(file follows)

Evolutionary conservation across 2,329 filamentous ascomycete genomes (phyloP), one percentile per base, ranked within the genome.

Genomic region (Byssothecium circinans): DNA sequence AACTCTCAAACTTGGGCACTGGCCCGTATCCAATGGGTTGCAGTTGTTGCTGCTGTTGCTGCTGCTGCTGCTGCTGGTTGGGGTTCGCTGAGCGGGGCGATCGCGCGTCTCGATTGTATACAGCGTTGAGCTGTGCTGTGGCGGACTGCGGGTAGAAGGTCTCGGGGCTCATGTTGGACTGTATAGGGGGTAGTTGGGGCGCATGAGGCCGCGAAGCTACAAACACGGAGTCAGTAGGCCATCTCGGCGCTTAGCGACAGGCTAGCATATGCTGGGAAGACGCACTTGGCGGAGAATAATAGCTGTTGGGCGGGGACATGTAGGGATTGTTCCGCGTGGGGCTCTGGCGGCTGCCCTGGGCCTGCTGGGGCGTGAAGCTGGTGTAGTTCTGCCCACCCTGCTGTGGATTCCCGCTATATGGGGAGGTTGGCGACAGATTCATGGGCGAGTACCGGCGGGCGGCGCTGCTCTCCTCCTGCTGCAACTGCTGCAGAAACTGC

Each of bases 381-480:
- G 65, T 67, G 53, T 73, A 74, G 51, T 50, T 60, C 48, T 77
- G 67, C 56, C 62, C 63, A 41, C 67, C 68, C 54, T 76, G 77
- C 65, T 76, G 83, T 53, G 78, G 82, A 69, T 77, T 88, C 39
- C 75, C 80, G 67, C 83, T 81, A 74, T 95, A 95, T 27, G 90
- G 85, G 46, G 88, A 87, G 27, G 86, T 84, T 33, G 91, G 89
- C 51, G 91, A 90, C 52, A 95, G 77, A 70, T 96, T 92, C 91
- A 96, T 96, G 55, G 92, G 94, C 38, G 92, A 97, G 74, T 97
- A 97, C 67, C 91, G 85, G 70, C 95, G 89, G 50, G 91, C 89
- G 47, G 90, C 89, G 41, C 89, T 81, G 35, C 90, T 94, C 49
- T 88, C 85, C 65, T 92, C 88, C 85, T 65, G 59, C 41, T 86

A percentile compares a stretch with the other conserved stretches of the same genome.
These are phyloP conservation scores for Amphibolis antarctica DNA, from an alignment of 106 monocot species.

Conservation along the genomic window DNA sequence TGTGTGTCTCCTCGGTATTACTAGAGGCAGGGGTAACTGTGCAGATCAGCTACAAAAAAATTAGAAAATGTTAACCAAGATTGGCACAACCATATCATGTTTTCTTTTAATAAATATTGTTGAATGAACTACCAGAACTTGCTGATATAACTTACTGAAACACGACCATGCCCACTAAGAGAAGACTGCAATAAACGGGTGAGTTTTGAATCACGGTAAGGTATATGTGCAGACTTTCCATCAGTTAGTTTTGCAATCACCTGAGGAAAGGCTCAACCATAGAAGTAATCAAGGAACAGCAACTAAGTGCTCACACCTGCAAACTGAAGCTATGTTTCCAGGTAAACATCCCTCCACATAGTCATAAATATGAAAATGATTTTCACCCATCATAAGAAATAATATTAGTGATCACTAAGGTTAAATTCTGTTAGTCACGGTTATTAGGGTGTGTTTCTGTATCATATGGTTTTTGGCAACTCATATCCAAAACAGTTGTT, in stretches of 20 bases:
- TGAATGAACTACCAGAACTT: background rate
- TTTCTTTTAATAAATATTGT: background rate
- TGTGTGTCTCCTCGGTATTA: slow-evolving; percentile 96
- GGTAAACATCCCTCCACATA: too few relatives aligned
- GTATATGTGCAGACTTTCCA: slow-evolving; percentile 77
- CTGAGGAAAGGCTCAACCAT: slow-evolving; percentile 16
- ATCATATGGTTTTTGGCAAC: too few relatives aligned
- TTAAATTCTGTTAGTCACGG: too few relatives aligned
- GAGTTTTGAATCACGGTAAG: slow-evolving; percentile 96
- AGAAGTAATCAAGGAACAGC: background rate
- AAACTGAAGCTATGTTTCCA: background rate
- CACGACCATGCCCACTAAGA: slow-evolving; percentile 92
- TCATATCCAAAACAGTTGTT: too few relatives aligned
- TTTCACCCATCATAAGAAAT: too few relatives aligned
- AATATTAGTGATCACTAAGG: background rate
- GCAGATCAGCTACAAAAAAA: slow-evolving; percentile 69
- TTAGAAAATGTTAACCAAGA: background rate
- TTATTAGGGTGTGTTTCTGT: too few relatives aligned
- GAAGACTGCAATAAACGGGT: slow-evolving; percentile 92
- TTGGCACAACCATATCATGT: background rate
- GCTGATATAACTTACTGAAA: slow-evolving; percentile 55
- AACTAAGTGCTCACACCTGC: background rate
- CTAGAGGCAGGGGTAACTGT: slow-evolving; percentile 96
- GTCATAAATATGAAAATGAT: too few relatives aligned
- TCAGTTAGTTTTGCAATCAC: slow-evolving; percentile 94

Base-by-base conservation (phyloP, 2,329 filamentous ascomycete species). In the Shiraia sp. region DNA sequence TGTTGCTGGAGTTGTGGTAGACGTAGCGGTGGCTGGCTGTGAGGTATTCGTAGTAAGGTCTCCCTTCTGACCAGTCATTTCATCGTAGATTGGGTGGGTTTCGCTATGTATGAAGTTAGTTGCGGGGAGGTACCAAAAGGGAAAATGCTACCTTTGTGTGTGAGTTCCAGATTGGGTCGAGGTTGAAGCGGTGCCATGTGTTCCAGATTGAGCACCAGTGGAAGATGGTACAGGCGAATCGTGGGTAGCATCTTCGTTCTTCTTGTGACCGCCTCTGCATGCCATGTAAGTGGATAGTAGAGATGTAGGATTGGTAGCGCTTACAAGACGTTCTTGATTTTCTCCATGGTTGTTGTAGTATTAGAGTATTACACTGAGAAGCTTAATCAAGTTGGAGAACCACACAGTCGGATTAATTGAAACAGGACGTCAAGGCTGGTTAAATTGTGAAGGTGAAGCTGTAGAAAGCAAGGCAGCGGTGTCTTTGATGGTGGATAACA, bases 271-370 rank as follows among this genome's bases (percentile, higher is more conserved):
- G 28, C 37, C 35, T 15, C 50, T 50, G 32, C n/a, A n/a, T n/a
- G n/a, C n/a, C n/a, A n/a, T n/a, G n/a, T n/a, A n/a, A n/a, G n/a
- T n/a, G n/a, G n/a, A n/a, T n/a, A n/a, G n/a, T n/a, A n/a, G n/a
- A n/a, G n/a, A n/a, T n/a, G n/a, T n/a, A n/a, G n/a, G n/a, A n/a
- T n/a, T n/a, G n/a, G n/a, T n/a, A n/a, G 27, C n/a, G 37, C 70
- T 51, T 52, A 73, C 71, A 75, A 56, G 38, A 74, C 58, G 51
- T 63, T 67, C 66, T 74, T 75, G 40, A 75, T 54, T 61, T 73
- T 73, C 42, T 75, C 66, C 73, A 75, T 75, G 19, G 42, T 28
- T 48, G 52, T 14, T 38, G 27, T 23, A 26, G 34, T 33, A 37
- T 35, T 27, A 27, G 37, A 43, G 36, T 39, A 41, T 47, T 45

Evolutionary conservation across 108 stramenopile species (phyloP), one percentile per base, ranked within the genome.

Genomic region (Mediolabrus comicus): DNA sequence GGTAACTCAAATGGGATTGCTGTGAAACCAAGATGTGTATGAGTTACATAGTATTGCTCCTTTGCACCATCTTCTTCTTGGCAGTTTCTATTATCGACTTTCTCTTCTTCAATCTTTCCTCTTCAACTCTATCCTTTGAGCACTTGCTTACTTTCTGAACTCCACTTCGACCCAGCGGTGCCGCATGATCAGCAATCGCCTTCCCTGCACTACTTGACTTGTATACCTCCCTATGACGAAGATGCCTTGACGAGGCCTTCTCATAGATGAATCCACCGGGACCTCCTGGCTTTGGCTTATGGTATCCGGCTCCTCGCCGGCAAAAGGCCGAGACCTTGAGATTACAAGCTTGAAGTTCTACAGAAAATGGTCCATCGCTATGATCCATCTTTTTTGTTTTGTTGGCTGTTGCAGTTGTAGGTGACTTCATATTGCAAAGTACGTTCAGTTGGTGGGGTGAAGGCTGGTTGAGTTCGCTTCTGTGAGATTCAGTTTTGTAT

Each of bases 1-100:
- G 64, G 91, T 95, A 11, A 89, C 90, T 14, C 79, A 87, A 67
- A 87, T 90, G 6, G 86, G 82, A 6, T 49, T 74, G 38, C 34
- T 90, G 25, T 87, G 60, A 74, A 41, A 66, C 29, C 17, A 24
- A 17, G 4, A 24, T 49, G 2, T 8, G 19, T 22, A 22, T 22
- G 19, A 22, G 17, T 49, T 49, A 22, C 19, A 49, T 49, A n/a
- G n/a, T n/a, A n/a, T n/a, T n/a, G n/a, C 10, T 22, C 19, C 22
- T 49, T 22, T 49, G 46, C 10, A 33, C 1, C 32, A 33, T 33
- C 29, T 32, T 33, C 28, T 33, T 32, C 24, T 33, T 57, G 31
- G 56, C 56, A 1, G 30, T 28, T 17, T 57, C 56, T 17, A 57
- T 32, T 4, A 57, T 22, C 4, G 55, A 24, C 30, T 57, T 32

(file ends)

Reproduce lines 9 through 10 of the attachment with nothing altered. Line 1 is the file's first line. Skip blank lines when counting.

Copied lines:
- C 51, G 91, A 90, C 52, A 95, G 77, A 70, T 96, T 92, C 91
- A 96, T 96, G 55, G 92, G 94, C 38, G 92, A 97, G 74, T 97